Sunday, November 30, 2008

More fun!

Another 5K accomplished (my first Turkey Trot)! A few new things learned: it is more challenging to run in Colorado than Wisconsin; my daughter is now faster than me (and that's a very good thing); some races give medals to walkers too (many of these finishers had times that rivaled the runners'); and never assume that a grandfather, father and grandchild will have a successful 5K experience (even if the weather is lovely). We have actual video footage that includes comments about being "abandoned"!

While in Colorado I went to the rec center with my daughter for a "track session" and managed once again to turn it into a snafu. (I can only imagine what my "virtual coach" thinks.) I am highly educated, good with data and generally proficient in following directions....but not when it comes to my interval work. This time I managed to place my trust in a treadmill that converted my desired pace into speed, but not quite accurately. 8:40 pace to 7.2 mph. I warmed up and gave it my best for 2 x 400 and 2x 800, but wow, was I tired! The last 800 I slowed it down to 7.0 mph. This was pretty discouraging for me. I knew the elevation would take its toll on me, but not to this extent!

The next day I went to a website with a converter and checked out the conversion from the treadmill. Once again, I had done my set wrong! My speed was off. The good news was, I survived running at a faster pace than my coach had scheduled me to do! My current plan is to make a pace chart and either stick on my I-Pod or laminate one and put it on the treadmill. I hate screwing up! (Good converter website

The good news this week is that I have no travels, no complicating elevation issues and a trustworthy treadmill at the fitness studio I belong to! It might be a normal week, although, don't count on it!

How's your running been going? Liking the cold? Any hints for keeping my feet warm?

Thursday, November 20, 2008

Are you out there?

Anyone else sharing this running journey while dealing with the realities of being a fifty something full time worker?

If not this will be my soliloquy.

Today is another challenge: how do you find time to work, work out and run? I am racing on Saturday in Colorado with my thirty year old daughter. My running and working out seems to have motivated both of my daughters to step it up a notch in their own fitness. A very good thing for them and for me. I now have a running partner! This thirty year old gave me goggles and a swim cap for my recent birthday. Her plan is to inspire me to also become a swimmer.

Now to time manage my day: work, pack, run four miles, do 30 minutes of resistance training, ready the house for being gone.

Also, I learned a valuable lesson about travel: keep your running shoes and insoles in your carry on. Two weeks ago I didn't and it was expensive and frustrating. I need to figure out how to get those shoes into my briefcase with my laptop. (???)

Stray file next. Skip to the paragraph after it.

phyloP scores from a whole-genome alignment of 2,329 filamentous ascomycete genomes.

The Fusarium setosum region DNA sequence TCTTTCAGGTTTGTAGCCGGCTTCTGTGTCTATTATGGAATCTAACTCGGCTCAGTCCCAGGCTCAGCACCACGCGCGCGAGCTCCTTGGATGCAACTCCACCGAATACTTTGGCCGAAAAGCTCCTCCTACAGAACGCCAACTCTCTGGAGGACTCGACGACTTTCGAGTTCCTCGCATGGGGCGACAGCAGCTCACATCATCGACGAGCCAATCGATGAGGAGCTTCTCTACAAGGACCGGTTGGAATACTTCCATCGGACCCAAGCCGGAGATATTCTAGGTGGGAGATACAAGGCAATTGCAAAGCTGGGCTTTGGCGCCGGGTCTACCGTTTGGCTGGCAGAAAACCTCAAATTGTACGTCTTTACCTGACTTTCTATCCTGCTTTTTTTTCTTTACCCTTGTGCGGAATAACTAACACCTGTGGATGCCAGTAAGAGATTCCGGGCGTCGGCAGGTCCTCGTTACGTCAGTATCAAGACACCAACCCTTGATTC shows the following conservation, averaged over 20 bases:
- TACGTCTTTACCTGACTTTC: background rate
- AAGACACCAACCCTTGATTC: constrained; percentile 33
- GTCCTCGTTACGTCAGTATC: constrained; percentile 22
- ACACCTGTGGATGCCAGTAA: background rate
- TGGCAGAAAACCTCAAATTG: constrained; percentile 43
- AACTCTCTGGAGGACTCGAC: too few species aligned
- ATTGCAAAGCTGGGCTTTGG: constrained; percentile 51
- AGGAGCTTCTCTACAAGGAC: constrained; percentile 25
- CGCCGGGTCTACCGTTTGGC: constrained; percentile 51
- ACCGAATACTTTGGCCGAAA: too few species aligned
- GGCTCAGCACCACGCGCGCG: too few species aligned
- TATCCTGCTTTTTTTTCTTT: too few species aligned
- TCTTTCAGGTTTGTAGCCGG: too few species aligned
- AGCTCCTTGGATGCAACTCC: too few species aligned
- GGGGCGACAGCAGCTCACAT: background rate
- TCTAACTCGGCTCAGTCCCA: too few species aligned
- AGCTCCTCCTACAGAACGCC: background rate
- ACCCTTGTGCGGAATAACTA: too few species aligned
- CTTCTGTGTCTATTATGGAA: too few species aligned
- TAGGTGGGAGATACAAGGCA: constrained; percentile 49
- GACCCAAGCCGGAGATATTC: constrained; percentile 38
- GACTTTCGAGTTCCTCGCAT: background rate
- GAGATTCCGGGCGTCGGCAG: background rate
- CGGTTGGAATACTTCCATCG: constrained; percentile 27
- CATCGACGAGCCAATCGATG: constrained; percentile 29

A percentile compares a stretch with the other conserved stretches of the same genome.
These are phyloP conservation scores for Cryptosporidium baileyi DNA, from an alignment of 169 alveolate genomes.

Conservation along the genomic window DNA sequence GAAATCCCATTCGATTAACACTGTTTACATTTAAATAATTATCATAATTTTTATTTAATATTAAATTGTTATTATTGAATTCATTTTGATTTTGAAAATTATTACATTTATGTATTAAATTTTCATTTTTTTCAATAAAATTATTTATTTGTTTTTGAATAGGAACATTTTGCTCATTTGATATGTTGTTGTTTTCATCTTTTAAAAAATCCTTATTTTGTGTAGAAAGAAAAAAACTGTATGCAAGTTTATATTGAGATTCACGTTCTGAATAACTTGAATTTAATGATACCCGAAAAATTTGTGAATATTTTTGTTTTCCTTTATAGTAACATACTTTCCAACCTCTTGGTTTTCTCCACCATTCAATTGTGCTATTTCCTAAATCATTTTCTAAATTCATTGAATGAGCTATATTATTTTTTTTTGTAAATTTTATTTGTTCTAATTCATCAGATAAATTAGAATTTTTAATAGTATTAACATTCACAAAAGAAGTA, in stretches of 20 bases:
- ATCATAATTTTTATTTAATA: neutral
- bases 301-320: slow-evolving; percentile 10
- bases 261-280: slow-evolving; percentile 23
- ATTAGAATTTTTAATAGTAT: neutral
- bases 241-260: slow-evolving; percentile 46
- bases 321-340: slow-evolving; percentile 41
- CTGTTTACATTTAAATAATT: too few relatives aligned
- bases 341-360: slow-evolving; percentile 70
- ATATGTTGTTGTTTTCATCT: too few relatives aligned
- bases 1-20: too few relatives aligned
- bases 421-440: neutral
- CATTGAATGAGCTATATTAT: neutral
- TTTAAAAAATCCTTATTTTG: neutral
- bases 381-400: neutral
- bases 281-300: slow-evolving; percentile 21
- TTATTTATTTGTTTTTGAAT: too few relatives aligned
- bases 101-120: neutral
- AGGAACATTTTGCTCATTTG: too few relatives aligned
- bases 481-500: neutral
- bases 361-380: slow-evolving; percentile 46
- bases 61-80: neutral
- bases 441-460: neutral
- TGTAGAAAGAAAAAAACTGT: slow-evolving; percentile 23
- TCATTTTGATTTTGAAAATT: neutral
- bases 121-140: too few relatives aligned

I am wondering, do most boomer runners use orthotics? My custom ones are great and I think they will help me avoid some hip issues that my relatives faced as they age.

Off to my day,

Looking for others who started "Running Later",

The Boomer Beginner

Wednesday, November 19, 2008

How many "400's"?

Part of my boomer running journey has been figuring out the metric system in terms of miles. And then, figuring out the language of running, followed by learning how to keep track of where I am at, both literally and figuratively while I am running interval sets. (Notice the vocabulary here?)

Since June I have been working with a virtual coach. Why am I making a training investment? Mainly because I am clueless about how to safely achieve my running goals, so I want some customized guidance. However, that said, I work too many hours and travel too much to be able to schedule face-to-face training, thus my online efforts. With this approach comes some amount of confusion since I am alone trying to interpret my virtual work out schedule.

Yesterday was a great example of my challenges. I started out to run four miles with four 400m intervals of running at tempo pace with three minutes of slow running in between. I stretched, put on the chest strap and ForeRunner and headed out into the cold (21 degrees here). I pushed the start button and began running. A few minutes later I looked down: the watch was set to show distance, heart rate and speed (mph). Not exactly useful in doing my drill. So, I estimated and used the distance function. Not ideal for accuracy. When I finished my four miles, I looked at my file and it appears not only was I a little off on the speed, but I also screwed up an ran an extra interval. (Brilliant, huh?) I can only imagine what will happen if I take up swimming too.

The Boomer Beginner

Monday, November 17, 2008

Why not?

Today, tomorrow, yesterday... starting is the thing. This is a "running later" space. A space for those of us boomers who discovered running later in life than most people.

What is it like to put on shoes, a ForeRunner, a chest strap, log-in to your training schedule, slam down 2 cups of coffee, half a banana, and head out the door? For me it is exhilarating and intimidating all at the same time! What about for you? (The Beginner in the November Runners World had a less rewarding beginning.)

I have learned about PT, orthotics, "vitamin I" and listening to my body. How about you?

It has been a solitary journey into myself and what I am made of, and an outside run into a world of trails and roadways and races. Most of this little understood by those who have not attempted "running later". Lots of it confusing and sometimes even embarrassing.

I am anxious to know who is out there with me and what you have learned or want to learn.

I will commit to finding experts to give us their best thinking as we work on our "running later" journey, and of course, over time, I will tell some of my stories too.